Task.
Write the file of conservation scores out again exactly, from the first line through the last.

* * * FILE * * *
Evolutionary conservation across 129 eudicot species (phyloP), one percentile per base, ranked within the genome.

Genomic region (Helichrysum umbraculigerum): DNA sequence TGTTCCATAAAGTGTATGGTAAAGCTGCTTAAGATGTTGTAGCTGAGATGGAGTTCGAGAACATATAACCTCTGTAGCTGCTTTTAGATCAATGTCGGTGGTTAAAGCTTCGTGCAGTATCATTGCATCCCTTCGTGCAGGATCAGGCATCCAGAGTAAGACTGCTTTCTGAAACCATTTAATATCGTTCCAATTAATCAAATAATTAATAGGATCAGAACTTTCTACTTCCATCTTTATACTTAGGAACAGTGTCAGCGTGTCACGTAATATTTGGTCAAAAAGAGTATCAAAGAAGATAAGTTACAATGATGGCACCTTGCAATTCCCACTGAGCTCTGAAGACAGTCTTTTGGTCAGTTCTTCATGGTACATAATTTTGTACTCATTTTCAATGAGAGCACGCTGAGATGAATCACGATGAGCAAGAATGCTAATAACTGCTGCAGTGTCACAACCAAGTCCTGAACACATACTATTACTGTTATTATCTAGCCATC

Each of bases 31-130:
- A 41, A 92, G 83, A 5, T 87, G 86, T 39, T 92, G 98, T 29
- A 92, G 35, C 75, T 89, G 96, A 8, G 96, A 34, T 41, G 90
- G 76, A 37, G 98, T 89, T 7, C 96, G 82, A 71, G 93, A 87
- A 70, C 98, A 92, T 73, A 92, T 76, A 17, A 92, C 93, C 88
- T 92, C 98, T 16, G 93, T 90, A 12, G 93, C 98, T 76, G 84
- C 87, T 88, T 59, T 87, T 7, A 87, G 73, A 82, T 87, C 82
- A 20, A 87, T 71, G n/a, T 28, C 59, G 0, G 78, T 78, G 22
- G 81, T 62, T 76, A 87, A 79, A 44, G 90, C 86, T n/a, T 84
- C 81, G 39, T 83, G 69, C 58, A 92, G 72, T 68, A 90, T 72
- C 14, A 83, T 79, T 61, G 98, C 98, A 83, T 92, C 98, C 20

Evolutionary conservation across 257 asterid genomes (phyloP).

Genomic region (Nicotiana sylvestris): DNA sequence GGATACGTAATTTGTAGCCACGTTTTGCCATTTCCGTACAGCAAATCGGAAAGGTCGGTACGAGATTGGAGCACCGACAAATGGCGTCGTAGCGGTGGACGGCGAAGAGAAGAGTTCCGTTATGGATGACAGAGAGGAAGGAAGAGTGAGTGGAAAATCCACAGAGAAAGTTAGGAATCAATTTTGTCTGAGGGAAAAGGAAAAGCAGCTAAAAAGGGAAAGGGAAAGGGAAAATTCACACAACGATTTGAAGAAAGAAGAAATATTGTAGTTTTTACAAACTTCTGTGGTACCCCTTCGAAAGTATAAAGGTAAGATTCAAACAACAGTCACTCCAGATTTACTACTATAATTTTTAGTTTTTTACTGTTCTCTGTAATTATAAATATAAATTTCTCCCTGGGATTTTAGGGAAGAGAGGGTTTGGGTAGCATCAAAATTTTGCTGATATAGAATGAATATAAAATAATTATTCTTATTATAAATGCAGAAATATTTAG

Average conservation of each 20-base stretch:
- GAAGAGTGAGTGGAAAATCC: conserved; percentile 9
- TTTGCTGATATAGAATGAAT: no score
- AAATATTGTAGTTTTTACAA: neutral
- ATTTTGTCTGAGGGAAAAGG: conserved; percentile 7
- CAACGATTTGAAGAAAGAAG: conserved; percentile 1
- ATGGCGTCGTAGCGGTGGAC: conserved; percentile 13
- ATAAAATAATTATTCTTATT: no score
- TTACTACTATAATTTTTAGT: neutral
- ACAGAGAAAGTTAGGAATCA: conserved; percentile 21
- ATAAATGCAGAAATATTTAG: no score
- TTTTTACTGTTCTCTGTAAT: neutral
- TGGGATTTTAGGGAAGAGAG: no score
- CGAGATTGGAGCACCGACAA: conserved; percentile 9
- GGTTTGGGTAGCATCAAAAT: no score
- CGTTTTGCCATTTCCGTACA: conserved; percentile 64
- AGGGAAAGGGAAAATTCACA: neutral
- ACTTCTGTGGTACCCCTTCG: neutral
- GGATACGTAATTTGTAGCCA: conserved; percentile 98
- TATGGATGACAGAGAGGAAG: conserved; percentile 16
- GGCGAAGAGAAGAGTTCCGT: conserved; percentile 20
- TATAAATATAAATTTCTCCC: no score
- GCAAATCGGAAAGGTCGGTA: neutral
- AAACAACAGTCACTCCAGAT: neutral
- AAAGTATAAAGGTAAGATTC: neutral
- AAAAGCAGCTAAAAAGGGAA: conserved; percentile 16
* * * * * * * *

Evolutionary conservation across 129 eudicot species (phyloP), one percentile per base, ranked within the genome.

Genomic region (Helichrysum umbraculigerum): DNA sequence TGTTCCATAAAGTGTATGGTAAAGCTGCTTAAGATGTTGTAGCTGAGATGGAGTTCGAGAACATATAACCTCTGTAGCTGCTTTTAGATCAATGTCGGTGGTTAAAGCTTCGTGCAGTATCATTGCATCCCTTCGTGCAGGATCAGGCATCCAGAGTAAGACTGCTTTCTGAAACCATTTAATATCGTTCCAATTAATCAAATAATTAATAGGATCAGAACTTTCTACTTCCATCTTTATACTTAGGAACAGTGTCAGCGTGTCACGTAATATTTGGTCAAAAAGAGTATCAAAGAAGATAAGTTACAATGATGGCACCTTGCAATTCCCACTGAGCTCTGAAGACAGTCTTTTGGTCAGTTCTTCATGGTACATAATTTTGTACTCATTTTCAATGAGAGCACGCTGAGATGAATCACGATGAGCAAGAATGCTAATAACTGCTGCAGTGTCACAACCAAGTCCTGAACACATACTATTACTGTTATTATCTAGCCATC

Each of bases 31-130:
- A 41, A 92, G 83, A 5, T 87, G 86, T 39, T 92, G 98, T 29
- A 92, G 35, C 75, T 89, G 96, A 8, G 96, A 34, T 41, G 90
- G 76, A 37, G 98, T 89, T 7, C 96, G 82, A 71, G 93, A 87
- A 70, C 98, A 92, T 73, A 92, T 76, A 17, A 92, C 93, C 88
- T 92, C 98, T 16, G 93, T 90, A 12, G 93, C 98, T 76, G 84
- C 87, T 88, T 59, T 87, T 7, A 87, G 73, A 82, T 87, C 82
- A 20, A 87, T 71, G n/a, T 28, C 59, G 0, G 78, T 78, G 22
- G 81, T 62, T 76, A 87, A 79, A 44, G 90, C 86, T n/a, T 84
- C 81, G 39, T 83, G 69, C 58, A 92, G 72, T 68, A 90, T 72
- C 14, A 83, T 79, T 61, G 98, C 98, A 83, T 92, C 98, C 20

Evolutionary conservation across 257 asterid genomes (phyloP).

Genomic region (Nicotiana sylvestris): DNA sequence GGATACGTAATTTGTAGCCACGTTTTGCCATTTCCGTACAGCAAATCGGAAAGGTCGGTACGAGATTGGAGCACCGACAAATGGCGTCGTAGCGGTGGACGGCGAAGAGAAGAGTTCCGTTATGGATGACAGAGAGGAAGGAAGAGTGAGTGGAAAATCCACAGAGAAAGTTAGGAATCAATTTTGTCTGAGGGAAAAGGAAAAGCAGCTAAAAAGGGAAAGGGAAAGGGAAAATTCACACAACGATTTGAAGAAAGAAGAAATATTGTAGTTTTTACAAACTTCTGTGGTACCCCTTCGAAAGTATAAAGGTAAGATTCAAACAACAGTCACTCCAGATTTACTACTATAATTTTTAGTTTTTTACTGTTCTCTGTAATTATAAATATAAATTTCTCCCTGGGATTTTAGGGAAGAGAGGGTTTGGGTAGCATCAAAATTTTGCTGATATAGAATGAATATAAAATAATTATTCTTATTATAAATGCAGAAATATTTAG

Average conservation of each 20-base stretch:
- GAAGAGTGAGTGGAAAATCC: conserved; percentile 9
- TTTGCTGATATAGAATGAAT: no score
- AAATATTGTAGTTTTTACAA: neutral
- ATTTTGTCTGAGGGAAAAGG: conserved; percentile 7
- CAACGATTTGAAGAAAGAAG: conserved; percentile 1
- ATGGCGTCGTAGCGGTGGAC: conserved; percentile 13
- ATAAAATAATTATTCTTATT: no score
- TTACTACTATAATTTTTAGT: neutral
- ACAGAGAAAGTTAGGAATCA: conserved; percentile 21
- ATAAATGCAGAAATATTTAG: no score
- TTTTTACTGTTCTCTGTAAT: neutral
- TGGGATTTTAGGGAAGAGAG: no score
- CGAGATTGGAGCACCGACAA: conserved; percentile 9
- GGTTTGGGTAGCATCAAAAT: no score
- CGTTTTGCCATTTCCGTACA: conserved; percentile 64
- AGGGAAAGGGAAAATTCACA: neutral
- ACTTCTGTGGTACCCCTTCG: neutral
- GGATACGTAATTTGTAGCCA: conserved; percentile 98
- TATGGATGACAGAGAGGAAG: conserved; percentile 16
- GGCGAAGAGAAGAGTTCCGT: conserved; percentile 20
- TATAAATATAAATTTCTCCC: no score
- GCAAATCGGAAAGGTCGGTA: neutral
- AAACAACAGTCACTCCAGAT: neutral
- AAAGTATAAAGGTAAGATTC: neutral
- AAAAGCAGCTAAAAAGGGAA: conserved; percentile 16